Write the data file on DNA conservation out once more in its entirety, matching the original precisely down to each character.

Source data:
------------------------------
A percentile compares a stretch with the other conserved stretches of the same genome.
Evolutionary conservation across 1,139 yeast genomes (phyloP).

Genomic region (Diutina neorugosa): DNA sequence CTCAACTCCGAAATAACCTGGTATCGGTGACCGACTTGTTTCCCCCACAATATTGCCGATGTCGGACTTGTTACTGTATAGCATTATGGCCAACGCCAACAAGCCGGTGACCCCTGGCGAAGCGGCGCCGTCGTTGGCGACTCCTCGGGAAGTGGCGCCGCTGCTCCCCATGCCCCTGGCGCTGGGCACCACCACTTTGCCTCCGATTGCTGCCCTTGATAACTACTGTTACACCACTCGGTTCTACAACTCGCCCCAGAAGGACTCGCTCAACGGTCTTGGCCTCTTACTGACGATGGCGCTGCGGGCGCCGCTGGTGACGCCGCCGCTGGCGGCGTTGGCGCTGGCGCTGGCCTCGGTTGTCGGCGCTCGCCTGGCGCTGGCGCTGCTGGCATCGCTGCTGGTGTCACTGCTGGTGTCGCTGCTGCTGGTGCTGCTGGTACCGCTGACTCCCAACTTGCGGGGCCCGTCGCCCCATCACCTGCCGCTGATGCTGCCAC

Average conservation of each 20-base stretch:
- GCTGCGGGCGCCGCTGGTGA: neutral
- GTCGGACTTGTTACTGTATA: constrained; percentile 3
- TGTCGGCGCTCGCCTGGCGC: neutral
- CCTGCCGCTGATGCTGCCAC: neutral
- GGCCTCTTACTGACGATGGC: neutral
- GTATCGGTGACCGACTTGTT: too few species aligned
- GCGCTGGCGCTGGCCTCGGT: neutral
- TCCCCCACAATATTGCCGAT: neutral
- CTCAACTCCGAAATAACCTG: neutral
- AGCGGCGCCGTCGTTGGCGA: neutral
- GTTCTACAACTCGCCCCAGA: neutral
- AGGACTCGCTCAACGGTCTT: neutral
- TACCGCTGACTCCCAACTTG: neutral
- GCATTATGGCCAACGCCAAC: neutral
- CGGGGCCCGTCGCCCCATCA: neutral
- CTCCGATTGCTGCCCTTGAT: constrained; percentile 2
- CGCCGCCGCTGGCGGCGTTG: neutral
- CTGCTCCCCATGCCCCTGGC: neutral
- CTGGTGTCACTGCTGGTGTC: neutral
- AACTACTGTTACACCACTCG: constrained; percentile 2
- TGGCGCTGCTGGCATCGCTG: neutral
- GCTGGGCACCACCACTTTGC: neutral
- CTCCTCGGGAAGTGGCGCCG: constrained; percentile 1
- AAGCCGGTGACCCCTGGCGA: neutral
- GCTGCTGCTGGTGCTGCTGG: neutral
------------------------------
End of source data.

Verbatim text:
A percentile compares a stretch with the other conserved stretches of the same genome.
Evolutionary conservation across 1,139 yeast genomes (phyloP).

Genomic region (Diutina neorugosa): DNA sequence CTCAACTCCGAAATAACCTGGTATCGGTGACCGACTTGTTTCCCCCACAATATTGCCGATGTCGGACTTGTTACTGTATAGCATTATGGCCAACGCCAACAAGCCGGTGACCCCTGGCGAAGCGGCGCCGTCGTTGGCGACTCCTCGGGAAGTGGCGCCGCTGCTCCCCATGCCCCTGGCGCTGGGCACCACCACTTTGCCTCCGATTGCTGCCCTTGATAACTACTGTTACACCACTCGGTTCTACAACTCGCCCCAGAAGGACTCGCTCAACGGTCTTGGCCTCTTACTGACGATGGCGCTGCGGGCGCCGCTGGTGACGCCGCCGCTGGCGGCGTTGGCGCTGGCGCTGGCCTCGGTTGTCGGCGCTCGCCTGGCGCTGGCGCTGCTGGCATCGCTGCTGGTGTCACTGCTGGTGTCGCTGCTGCTGGTGCTGCTGGTACCGCTGACTCCCAACTTGCGGGGCCCGTCGCCCCATCACCTGCCGCTGATGCTGCCAC

Average conservation of each 20-base stretch:
- GCTGCGGGCGCCGCTGGTGA: neutral
- GTCGGACTTGTTACTGTATA: constrained; percentile 3
- TGTCGGCGCTCGCCTGGCGC: neutral
- CCTGCCGCTGATGCTGCCAC: neutral
- GGCCTCTTACTGACGATGGC: neutral
- GTATCGGTGACCGACTTGTT: too few species aligned
- GCGCTGGCGCTGGCCTCGGT: neutral
- TCCCCCACAATATTGCCGAT: neutral
- CTCAACTCCGAAATAACCTG: neutral
- AGCGGCGCCGTCGTTGGCGA: neutral
- GTTCTACAACTCGCCCCAGA: neutral
- AGGACTCGCTCAACGGTCTT: neutral
- TACCGCTGACTCCCAACTTG: neutral
- GCATTATGGCCAACGCCAAC: neutral
- CGGGGCCCGTCGCCCCATCA: neutral
- CTCCGATTGCTGCCCTTGAT: constrained; percentile 2
- CGCCGCCGCTGGCGGCGTTG: neutral
- CTGCTCCCCATGCCCCTGGC: neutral
- CTGGTGTCACTGCTGGTGTC: neutral
- AACTACTGTTACACCACTCG: constrained; percentile 2
- TGGCGCTGCTGGCATCGCTG: neutral
- GCTGGGCACCACCACTTTGC: neutral
- CTCCTCGGGAAGTGGCGCCG: constrained; percentile 1
- AAGCCGGTGACCCCTGGCGA: neutral
- GCTGCTGCTGGTGCTGCTGG: neutral